When a young boy is found dead on an idyllic beach, a major police investigation gets underway in the small California seaside town where the tragedy occurred. Soon deemed a homicide, the case sparks a media frenzy, which throws the boy’s family into further turmoil and upends the lives of all of the town’s residents. Based on the British series Broadchurch, the event series stars David Tennant and Anna Gunn as the pair of cops investigating the case. The cast also includes Nick Nolte, Michael Pena, Jacki Weaver and Kevin Rankin.

Happyland
Happyland
  • MTV
  • Premieres: Tuesday, Sep. 30 at 11/10c

MTV's newest scripted teen drama exposes the soapy inner workings of one of the country's most popular theme parks, revealing the less-than-magical reality of what goes on behind the scenes. Bianca Santos stars as Lucy, a cynical teenager who grew up in the park (her mom, played by Camille Guaty, works there as a princess) and wants to leave so she can experience the real world. Naturally, that all changes when she meets Ian (Shane Harper). He's the son of the park's new owner, who sweeps Lucy off her feet... until a scandal comes to light that turns both their lives upside-down.

Houdini
Houdini
  • History
  • Premieres: Monday, Sep. 1 at 9/8c

This two-part miniseries stars Academy Award winner Adrien Brody as the world-famous Harry Houdini (birth name: Erik Weisz) and will chronicle the legendary performer's life by recounting his various stunts and illusions. Kristen Connolly (House of Cards) plays Houdini's wife and partner Bess, while Evan Jones (A Million Ways to Die in the West) plays Jim Collins, his assistant.

How to Get Away With Murder
How to Get Away With Murder
  • ABC
  • Premieres: Thursday, Sep. 25 at 10/9c

Shonda Rhimes continues her push toward world domination with this legal thriller, which stars Viola Davis as a serious-as-the-death-penalty law school professor whose attractive students vie for her approval and a desk at her prestigious law firm. But their biggest lessons are learned outside the classroom, when they get caught up in a murder plot and, presumably, must figure out how to get away with it. Expect Scandal-sized twists and Grey's-like drama!

Intruders
Intruders
  • BBC America
  • Premieres: Saturday, Aug. 23 at 9/8c

Based on Michael Marshall Smith's 2007 book The Intruders, BBC America's newest series stars Doctor Who's John Simm as Jack Whelan, a former Los Angeles cop who has relocated with his wife (Mira Sorvino) to the Pacific Northwest in search of a quieter life. But that all goes to hell when she suddenly vanishes —just as an old friend (Tory Kittles) appears on his doorstep asking for help with a murder investigation. As these and other seemingly disconnected events converge, Jack discovers a secret society known as Qui Reverti, whose members chase immortality by seeking refuge in the bodies of others. The cast also includes the eternally-typecast-as-evil James Frain as assassin Richard Shepherd and newcomer Millie Brown as an innocent-seeming (but probably not-at-all innocent) nine-year-old runaway.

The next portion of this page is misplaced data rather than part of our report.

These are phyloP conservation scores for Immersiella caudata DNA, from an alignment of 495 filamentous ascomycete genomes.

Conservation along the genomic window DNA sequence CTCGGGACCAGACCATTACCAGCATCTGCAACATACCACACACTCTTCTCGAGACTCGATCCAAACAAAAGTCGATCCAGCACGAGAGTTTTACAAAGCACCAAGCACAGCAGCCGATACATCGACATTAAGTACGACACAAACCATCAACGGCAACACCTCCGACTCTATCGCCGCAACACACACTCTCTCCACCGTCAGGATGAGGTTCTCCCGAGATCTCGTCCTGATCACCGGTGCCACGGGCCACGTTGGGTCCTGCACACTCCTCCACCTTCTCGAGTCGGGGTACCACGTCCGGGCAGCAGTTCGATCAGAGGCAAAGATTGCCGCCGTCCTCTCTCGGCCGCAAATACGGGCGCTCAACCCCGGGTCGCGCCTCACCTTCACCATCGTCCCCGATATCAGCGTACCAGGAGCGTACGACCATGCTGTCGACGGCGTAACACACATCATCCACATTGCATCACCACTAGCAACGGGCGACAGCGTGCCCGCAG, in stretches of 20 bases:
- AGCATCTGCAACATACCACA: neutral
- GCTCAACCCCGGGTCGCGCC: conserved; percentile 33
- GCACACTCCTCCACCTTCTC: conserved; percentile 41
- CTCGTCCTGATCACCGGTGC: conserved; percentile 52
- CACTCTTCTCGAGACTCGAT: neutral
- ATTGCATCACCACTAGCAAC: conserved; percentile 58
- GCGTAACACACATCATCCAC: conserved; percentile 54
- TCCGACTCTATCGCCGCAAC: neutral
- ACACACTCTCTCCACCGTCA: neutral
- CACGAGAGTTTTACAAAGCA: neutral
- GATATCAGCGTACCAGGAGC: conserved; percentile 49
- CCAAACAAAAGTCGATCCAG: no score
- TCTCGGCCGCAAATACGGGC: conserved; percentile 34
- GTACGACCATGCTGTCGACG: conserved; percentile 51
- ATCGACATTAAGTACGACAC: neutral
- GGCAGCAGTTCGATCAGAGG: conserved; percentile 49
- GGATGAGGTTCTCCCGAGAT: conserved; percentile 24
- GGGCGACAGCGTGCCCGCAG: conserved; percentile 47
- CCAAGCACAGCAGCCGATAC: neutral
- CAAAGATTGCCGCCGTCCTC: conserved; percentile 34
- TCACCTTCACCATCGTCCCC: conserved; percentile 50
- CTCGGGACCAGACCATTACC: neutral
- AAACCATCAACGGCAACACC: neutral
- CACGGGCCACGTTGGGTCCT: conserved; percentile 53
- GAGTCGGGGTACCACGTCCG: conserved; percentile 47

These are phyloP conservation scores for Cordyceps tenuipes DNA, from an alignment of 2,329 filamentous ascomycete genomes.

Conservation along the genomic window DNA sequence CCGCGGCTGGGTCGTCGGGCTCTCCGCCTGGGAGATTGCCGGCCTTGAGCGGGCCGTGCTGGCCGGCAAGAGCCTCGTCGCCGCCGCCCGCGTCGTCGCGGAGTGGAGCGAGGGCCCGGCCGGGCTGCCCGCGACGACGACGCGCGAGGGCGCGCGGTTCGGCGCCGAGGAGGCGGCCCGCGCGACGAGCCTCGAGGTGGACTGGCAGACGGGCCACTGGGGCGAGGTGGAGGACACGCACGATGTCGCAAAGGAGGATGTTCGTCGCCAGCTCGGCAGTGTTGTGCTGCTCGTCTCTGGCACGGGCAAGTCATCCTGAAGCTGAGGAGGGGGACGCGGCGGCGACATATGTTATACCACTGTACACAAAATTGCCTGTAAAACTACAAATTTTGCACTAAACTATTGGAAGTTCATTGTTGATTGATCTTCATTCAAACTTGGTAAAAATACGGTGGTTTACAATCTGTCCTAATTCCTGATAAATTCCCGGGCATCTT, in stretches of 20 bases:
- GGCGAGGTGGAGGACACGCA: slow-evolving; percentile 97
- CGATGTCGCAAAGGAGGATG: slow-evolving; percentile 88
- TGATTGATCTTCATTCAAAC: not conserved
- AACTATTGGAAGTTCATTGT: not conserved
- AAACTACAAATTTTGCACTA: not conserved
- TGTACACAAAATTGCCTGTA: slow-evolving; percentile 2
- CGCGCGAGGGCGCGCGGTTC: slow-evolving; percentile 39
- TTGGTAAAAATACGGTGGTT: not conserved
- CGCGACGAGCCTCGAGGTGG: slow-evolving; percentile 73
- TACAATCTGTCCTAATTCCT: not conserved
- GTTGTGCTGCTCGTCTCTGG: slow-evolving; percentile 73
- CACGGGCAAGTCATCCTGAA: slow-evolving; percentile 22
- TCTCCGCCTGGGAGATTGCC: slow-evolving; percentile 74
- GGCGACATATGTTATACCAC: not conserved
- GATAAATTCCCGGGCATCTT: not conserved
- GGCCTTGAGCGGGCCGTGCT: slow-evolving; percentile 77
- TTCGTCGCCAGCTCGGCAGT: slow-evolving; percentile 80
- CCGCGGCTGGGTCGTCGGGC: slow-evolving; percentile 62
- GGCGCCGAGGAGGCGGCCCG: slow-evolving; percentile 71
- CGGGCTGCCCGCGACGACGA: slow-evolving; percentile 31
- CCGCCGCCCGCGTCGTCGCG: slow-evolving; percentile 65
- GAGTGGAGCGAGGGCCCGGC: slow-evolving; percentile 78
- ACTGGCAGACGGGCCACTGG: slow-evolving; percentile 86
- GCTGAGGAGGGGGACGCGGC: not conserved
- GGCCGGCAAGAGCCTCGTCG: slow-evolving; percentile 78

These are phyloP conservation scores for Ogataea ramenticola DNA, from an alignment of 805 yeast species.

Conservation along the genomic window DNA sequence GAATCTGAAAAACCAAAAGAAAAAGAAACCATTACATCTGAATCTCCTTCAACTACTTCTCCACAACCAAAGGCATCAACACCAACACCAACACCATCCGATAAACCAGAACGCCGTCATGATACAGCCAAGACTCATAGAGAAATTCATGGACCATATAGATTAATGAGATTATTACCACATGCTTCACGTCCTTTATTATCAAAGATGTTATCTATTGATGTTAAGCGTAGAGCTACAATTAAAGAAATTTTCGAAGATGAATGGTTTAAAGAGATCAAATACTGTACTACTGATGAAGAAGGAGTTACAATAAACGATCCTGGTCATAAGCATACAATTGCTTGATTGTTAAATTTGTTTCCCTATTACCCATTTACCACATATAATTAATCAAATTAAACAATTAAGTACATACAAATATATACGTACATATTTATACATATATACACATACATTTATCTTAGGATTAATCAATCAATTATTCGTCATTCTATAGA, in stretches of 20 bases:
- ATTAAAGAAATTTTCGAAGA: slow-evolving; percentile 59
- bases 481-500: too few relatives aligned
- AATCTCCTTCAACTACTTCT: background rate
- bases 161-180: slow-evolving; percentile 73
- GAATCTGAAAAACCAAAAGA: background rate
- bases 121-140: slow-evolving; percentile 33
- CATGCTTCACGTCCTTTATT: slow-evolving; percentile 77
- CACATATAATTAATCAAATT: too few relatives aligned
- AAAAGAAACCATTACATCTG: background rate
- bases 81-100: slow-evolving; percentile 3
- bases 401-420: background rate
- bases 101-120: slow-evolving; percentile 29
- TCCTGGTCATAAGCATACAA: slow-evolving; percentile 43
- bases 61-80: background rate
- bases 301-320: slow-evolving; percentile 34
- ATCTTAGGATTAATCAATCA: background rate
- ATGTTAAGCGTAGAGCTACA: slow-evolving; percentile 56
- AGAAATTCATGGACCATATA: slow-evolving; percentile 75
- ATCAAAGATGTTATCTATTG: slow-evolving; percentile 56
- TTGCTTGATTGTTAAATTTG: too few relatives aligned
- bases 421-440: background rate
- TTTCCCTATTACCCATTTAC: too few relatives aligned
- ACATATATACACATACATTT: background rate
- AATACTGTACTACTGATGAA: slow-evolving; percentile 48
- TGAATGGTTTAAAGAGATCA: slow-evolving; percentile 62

Jane The Virgin
Jane The Virgin
  • CW
  • Premieres: Monday, Oct. 13 at 9/8c

Come on, it's all right there in the title: Gina Rodriguez stars as a young woman named Jane, and Jane is a virgin! What more is there to know? Well, okay, there is the fact that she's pregnant because she was accidentally artificially inseminated by her gynecologist. Whoops! And to make matters even more complicated, Jane has to decide whether or not to keep the baby after discovering the sperm specimen belonged to cancer survivor Rafael (Justin Baldoni), who's not only a former crush of Jane's, but also her new boss.

Kingdom
Kingdom
  • DirecTV
  • Premieres: Wednesday, Oct. 8 at 9/8c

Originally titled Navy St., Kingdom is a family drama set in the bruised and bloody world of mixed martial arts. Created by Byron Balasco (Detroit 1-8-7), the series stars Frank Grillo (Prison Break) as Alvey Kulina, a legend in the sport and the owner of an MMA gym who's looking to develop the next generation of fighters. Joanna Going (House of Cards) plays his drug-addicted, estranged wife, while Nick Jonas (Hawaii Five-0) and Jonathan Tucker (Parenthood) play his two sons, who are also fighters. Kiele Sanchez ( The Glades ) and Matt Lauria (Friday Night Lights, Parenthood) also star.

Madam Secretary
Madam Secretary
  • CBS
  • Premieres: Sunday, Sep. 21 at 8/7c

Tea Leoni plays a former CIA agent whose former boss, now the president of the United States (Keith Carradine), asks her to take on the role of Secretary of State after an accident claims the life of the office's previous occupant. Using her no-nonsense, unconventional attitude toward politics, she shakes things up in Washington, D.C. while also juggling her home life as a wife and a mother. Tim Daly and Bebe Neuwirth also star.

Manhattan Love Story
Manhattan Love Story
  • ABC
  • Premieres: Tuesday, Sep. 30 at 8/7c

This new comedy uses the power of voiceover to broadcast the internal monologues of a New York City dude (Jake McDorman) and a Midwestern transplant chick (Analeigh Tipton) as they navigate an awkward first date and subsequent budding romance. What you'll learn early on from the voices in their heads is that guys like sex and women like purses; but as the series — and their relationship &mdash ;progresses, we expect things will get a bit more complicated than that.

Marry Me
Marry Me
  • NBC
  • Premieres: Tuesday, Oct. 14 at 9/8c

Happy Endings' David Caspe is the writer behind this rom-com about a couple (played by Ken Marino and Caspe's real-life wife Casey Wilson) who are well on their way to tyring the knot. There's just one problem: They can't get the marriage proposal right! Is it a sign that they aren't supposed to be together? Or do they need to just stop screwing up their overly inventive attempts to get engaged? Sarah Wright and John Gemberling also star.

The McCarthys
The McCarthys
  • CBS
  • Premieres: Thursday, Oct. 30 at 9/8c